Ups and downs: A week in the writerly life

Greetings, my writerly peeps!

It’s been a weird and wonderful week for me.

First, I headed down to Mississauga (second of three trips for the day-job this month) on Monday. Since I had full travel days (Monday and Thursday) this week, I was able to travel in a more leisurely fashion.

My mission: to co-facilitate the Business Writing Made Easy course (my seventh time with that particular curriculum) with one of my colleagues.

Monday afternoon was spent preparing the room and testing our technology. There were a few tense moments. There was a TV in the room, and we attempted to hook it up as the monitor for the lap top so we could use it to show the slides for the course. It didn’t work.

So we brought the good old SMART Board into the room, and while not able to achieve full connectivity (some of the cables were missing) we were able to use it as a basic projection screen. Good enough.

My colleague was preparing for her own trainer certification. At this time, our employer’s internal college is getting out of the certification biz, however, and so she had to record a full day’s training, edit it down to four hours, and demonstrate the eighteen trainer competencies.

This would mean that I couldn’t be in the classroom, though, because to have a co-facilitator in the room would have invalidated her certification.

So what would I do? Due to another colleague’s absence, I was able to set up at her workstation, but there wouldn’t be a lot of work I could do.

The day ended, and I had to leave ends a little loose for the time being.

That evening, I tried to connect to the interwebz through my hotel’s wi-fi. It wouldn’t even let me have multiple windows open (that’s how I manage my SoMe). So that meant dependence on my smart(er than me) phone for SoMe for the week and actual productive writing time.

This was a boon in disguise. I quickly accepted it for the gift it was.

That night, I realized that my colleague and I would be co-facilitating Business Writing Made Easy again at the end of this month (my third trip of three) and that she could record her session again there. In the morning, I proposed that I observe her and give her some tips for the end of the month, then jump in on day two.

This was an agreeable plan and so we proceeded.

There was a little panic (actually ongoing) because we were uncertain whether the course at month’s end would be approved.

The video tapes (yes, it was an old camcorder) ran out before half the day’s training was finished. We weren’t sure if my colleague would have enough footage to even make up the four hours she would need to submit.

Regardless, that night we went out to celebrate and enjoyed Korean BBQ, a first for both of us. You cook your own food, right at the table, and it’s a la carte, so you just keep ordering as long as you’re hungry. It was very tasty.

The next day, a snow storm blew in. The course finished well—the grammar module is my favourite—and my colleague had figured out how to transfer her video to digital so she could edit. So she had a possibility of moving forward with her certification video even if it turned out we couldn’t co-facilitate again.

I had a quiet night, writing away, and finished editing my NaNoWriMo novel. I just have to fill the ending out a little more now. We have denoue- but need a little more -ment.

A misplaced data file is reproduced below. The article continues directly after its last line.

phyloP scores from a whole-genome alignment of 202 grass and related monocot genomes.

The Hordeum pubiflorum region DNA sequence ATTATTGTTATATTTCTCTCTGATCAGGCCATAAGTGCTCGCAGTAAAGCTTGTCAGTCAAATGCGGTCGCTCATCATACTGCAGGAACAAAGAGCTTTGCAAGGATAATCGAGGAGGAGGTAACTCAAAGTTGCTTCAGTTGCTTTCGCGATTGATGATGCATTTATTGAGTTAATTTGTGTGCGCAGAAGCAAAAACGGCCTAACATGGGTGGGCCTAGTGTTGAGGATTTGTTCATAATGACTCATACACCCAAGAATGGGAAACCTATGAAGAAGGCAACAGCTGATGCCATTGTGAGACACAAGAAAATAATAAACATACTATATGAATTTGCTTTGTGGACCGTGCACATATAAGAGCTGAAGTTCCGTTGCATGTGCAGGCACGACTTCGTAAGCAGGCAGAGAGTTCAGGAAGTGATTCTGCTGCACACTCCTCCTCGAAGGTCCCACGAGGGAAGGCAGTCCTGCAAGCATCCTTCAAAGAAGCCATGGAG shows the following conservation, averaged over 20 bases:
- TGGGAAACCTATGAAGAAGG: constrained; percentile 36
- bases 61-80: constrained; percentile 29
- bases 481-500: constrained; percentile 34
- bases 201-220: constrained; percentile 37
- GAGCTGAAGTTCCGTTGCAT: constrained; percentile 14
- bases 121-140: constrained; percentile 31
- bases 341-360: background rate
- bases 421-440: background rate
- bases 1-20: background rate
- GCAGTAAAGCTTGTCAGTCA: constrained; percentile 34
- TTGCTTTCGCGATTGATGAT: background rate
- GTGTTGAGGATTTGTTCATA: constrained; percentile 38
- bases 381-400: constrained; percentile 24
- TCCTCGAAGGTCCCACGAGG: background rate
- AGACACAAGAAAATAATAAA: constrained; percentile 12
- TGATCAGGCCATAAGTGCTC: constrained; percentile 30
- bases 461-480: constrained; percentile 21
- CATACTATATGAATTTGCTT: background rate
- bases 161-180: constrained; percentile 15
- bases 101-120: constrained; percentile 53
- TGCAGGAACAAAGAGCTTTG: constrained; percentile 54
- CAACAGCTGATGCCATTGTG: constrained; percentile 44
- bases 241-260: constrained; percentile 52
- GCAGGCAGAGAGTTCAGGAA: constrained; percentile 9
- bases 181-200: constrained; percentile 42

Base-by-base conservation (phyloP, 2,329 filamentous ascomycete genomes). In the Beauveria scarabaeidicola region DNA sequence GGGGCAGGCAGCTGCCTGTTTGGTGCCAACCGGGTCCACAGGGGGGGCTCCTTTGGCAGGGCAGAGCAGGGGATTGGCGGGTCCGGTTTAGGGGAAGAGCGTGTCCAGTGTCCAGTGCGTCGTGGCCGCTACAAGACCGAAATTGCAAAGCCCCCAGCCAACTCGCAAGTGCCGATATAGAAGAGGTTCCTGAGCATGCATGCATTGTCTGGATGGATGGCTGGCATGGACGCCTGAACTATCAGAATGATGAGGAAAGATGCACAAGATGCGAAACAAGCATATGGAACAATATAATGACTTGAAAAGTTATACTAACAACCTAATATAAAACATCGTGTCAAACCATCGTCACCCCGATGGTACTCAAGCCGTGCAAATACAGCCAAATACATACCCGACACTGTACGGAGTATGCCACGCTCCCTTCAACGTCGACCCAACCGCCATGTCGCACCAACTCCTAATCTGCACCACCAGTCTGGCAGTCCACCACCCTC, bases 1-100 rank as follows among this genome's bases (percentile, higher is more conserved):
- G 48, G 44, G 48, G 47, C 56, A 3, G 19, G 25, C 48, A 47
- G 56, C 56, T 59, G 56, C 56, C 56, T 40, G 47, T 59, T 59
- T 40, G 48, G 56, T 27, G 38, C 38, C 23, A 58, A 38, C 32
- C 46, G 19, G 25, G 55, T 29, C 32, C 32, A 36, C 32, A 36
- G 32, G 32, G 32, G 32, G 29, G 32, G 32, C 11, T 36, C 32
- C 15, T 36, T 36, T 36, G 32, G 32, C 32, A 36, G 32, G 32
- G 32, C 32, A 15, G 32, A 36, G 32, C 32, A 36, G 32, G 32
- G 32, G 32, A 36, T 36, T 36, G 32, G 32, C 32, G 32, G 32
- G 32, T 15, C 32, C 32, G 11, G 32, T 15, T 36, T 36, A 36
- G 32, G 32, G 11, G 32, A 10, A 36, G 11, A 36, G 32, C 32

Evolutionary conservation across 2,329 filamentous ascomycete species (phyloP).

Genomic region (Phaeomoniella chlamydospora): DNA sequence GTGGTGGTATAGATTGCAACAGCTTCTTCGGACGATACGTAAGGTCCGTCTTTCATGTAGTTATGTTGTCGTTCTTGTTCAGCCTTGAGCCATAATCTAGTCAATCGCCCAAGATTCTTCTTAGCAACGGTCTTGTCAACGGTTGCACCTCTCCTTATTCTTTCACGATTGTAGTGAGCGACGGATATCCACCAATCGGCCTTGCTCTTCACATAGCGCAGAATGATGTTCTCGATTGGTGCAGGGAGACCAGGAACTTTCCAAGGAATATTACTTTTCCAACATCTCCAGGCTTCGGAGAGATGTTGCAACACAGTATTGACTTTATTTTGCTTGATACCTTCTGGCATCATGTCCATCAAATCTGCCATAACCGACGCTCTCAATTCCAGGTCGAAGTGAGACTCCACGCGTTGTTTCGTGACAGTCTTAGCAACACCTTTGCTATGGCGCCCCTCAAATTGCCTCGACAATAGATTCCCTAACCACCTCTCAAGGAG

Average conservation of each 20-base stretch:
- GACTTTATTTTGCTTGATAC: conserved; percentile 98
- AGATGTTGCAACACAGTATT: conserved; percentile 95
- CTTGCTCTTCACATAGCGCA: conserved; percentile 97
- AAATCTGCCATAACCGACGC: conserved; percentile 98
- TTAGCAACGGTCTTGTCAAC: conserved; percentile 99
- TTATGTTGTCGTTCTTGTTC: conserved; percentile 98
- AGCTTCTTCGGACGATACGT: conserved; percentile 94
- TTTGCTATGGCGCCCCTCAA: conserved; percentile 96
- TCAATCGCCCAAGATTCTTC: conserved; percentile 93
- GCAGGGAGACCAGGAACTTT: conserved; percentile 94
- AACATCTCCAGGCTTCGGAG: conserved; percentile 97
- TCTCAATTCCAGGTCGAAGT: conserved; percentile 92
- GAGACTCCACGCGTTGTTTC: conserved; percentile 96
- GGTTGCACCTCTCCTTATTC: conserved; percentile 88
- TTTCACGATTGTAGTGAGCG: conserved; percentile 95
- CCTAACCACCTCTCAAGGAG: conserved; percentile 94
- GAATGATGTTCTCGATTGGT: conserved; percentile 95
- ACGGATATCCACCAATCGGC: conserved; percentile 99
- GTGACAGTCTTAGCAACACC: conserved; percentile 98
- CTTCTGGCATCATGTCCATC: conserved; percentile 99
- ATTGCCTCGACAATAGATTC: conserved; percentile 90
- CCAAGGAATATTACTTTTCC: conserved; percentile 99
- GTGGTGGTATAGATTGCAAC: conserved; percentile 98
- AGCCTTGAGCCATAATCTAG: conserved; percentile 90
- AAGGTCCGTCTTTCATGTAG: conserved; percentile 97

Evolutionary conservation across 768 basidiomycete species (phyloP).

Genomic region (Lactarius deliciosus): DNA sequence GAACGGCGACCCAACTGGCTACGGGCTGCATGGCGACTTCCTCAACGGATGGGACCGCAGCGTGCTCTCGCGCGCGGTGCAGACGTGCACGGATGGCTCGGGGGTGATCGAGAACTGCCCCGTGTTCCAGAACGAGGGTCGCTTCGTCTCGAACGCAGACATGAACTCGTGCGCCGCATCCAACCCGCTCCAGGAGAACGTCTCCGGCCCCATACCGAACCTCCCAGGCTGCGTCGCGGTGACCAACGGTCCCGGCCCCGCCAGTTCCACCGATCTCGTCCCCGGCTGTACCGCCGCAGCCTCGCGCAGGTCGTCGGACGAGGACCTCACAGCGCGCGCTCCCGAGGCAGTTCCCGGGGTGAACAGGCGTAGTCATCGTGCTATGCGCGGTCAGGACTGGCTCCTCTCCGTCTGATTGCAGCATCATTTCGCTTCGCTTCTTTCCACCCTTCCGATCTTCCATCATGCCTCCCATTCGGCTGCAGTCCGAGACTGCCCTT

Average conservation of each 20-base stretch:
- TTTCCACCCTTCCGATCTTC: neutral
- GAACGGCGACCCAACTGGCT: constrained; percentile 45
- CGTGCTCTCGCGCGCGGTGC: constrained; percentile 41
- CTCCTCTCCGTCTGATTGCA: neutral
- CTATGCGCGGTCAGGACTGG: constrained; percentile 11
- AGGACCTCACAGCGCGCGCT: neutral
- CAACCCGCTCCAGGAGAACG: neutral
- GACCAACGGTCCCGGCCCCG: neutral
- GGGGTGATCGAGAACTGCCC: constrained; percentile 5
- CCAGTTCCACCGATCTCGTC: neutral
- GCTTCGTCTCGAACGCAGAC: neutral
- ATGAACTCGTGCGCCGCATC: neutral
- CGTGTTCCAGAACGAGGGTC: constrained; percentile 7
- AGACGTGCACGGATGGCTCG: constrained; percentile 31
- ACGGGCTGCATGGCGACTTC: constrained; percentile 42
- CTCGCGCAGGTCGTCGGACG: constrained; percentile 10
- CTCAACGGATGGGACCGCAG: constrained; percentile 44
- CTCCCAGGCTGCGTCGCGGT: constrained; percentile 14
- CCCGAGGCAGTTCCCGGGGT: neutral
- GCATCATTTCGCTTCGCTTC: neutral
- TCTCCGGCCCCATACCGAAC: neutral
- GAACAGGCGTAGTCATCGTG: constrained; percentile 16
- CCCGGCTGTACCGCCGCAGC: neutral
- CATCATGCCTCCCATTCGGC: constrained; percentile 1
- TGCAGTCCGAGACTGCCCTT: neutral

The drive home on Thursday was terrible, largely because of the previous day’s snow storm.

It took me an hour and a half to travel a distance I normally would in about fifteen minutes, even with traffic. Then I got off the highway and travelled a little more indirectly to bypass the closed lane I assumed was the reason we couldn’t travel more than 10 km/h.

Once past that bit, I was fine, but I didn’t get back into Sudbury until about 3:30 pm.

When I got home, I noticed I had received a lovely email from R. Leigh Hennig of Bastion Science Fiction Magazine. They would like one of my stories for an issue later this year. W00t!

I have to back track just a bit. I submitted my story on March 1st. There was originally a deadline of February 28, but when I went to check on the web site, I noticed the date had been removed and that Bastion was now accepting submissions on a rotating basis, with issues filling up fast.

I decided to take the extra day to polish, and I’m glad I did.

When I was in Mississauga the week before last (first trip of three), I received an email that my submission would be brought forward for discussion with the editorial team. I was cautiously optimistic. Hell, I was all alone in my hotel room doing the happy dance.

And yes, I was dancing again on Thursday night, to Phil’s delight, when I received the second email confirming Bastion’s interest.

In fact, while I’m not one to too my own horn (it makes me distinctly uncomfortable), I have to share the following: “After some careful deliberation on this piece with the rest of the staff, we’ve decided that it would be a crime not to publish this.”

Oh. My. God.

Mellie was a wiggle-puppy.

Please donate (find the link on their About page) to support this wonderful new magazine.

 

It was back to work on Friday, and I forgot my phone, which meant no keeping up with email or SoMe or my reading during the day.

Then it was over to my friend Kim’s for home-made chilli and much writerly talk with Kim and a new (to me) friend, Violet. There was wine. I had to drink tea to sober up before the drive home and I ended up getting home after 11 pm when I finally caught up on email and SoMe.